One of our favorite quotes here at Food411 goes like this:
“it is not what is on the table that matters but who is in the chairs”
Our Chef Silva has written a beautiful article about the kitchen being a sacred space which further defines the connection of food, family and friends. It really is what life is al about.
All of us who love food know that it’s so much more than simply fuel for the body. If that were the case, we would simply swallow a little purple pill and be done with it – and one of life’s greatest pleasures would go down with it. Though it may seem like I’m stating the obvious, preparing, eating and sharing food is an ageless practice that spans across all cultural and economic groups.
Today there is a show on PBS that has taken TV entertainment by storm – Downton Abby. In this British series set in the early 1900′s when class distinction was most clearly defined, it seems the aristocracy of this post – Edwardian age did little more than dress for dinner and chat (gossip) about the people and news in their world. The servants, who were responsible for preparing and serving the meal did much the same around their downstairs table, only they seemed to have more fun. They were cultivating kitchen gardens, going into town shopping for food, and spending endless hours in preparation that gave them instant satisfaction and a sense of fulfillment – and leftovers.
From the kitchens of grand estates to humble campfires of indigenous people around the globe, the art of preparing and sharing a meal is built into our DNA and I would venture to guess that the nourishment we gain from this practice has less to do with the food we eat and more to do with the people, ideas and stories we share around the “table”.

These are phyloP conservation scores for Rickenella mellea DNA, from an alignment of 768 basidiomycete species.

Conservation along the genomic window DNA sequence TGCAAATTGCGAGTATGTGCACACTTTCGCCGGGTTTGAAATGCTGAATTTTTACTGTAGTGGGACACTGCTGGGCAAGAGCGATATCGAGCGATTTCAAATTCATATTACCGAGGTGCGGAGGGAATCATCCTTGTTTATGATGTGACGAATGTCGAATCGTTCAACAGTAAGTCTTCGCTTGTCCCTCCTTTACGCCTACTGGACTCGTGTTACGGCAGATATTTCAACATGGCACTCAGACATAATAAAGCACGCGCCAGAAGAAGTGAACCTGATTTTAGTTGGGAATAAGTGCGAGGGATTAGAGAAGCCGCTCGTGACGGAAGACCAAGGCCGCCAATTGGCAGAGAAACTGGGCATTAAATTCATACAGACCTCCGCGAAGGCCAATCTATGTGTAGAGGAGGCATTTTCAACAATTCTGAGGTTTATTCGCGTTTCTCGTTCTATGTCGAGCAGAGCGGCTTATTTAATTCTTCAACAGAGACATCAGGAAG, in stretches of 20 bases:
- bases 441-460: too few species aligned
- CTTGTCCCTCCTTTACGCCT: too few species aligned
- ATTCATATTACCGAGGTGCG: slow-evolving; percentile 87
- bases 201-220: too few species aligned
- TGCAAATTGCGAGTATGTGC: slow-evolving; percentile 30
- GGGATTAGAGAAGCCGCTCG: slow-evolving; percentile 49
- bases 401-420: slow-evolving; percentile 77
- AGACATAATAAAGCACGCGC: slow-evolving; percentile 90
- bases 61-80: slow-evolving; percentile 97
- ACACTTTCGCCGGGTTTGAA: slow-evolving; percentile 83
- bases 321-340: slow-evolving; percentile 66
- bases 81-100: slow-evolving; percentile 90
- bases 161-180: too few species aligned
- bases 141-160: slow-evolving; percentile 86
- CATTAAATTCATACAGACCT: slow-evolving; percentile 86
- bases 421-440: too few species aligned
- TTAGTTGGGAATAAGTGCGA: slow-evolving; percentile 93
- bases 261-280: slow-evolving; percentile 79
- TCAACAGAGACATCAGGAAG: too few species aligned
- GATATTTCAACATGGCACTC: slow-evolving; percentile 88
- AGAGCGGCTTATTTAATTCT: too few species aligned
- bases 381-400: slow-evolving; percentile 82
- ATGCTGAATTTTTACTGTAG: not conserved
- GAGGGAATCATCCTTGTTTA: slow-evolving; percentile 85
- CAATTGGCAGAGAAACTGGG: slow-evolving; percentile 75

Growing up in a large Italian family, the kitchen was the hub of activity in our household. The kitchen table was rarely empty. It was always cluttered with food being prepared, family meals being eaten, or a steady stream of neighbors or relatives pulling up any empty and joining in.
For me, I wasn’t truly home until I entered the kitchen. Regardless of what was going on in my life, it was where I found solace. It nurtured my spirit as well as my body and that nourishment took root within me and led me to my life’s work.My parents, who are no longer alive, were brilliant at harvesting the gifts of the kitchen and extending them to us, have no idea the far reaching effects they nurtured or who have been touched and benefited from the solid foundation they built for their children and grandchildren. For each of us, in our own way has drank from it, eaten from it and used it to fortify our endeavours and contributions to society. That humble kitchen, in a small suburban town like any other, has feed more hearts than we can ever know.
These are the gifts, the legacy, that awaits anyone who enters this sacred space. This is why I choose to work there, so I may bring you there with me.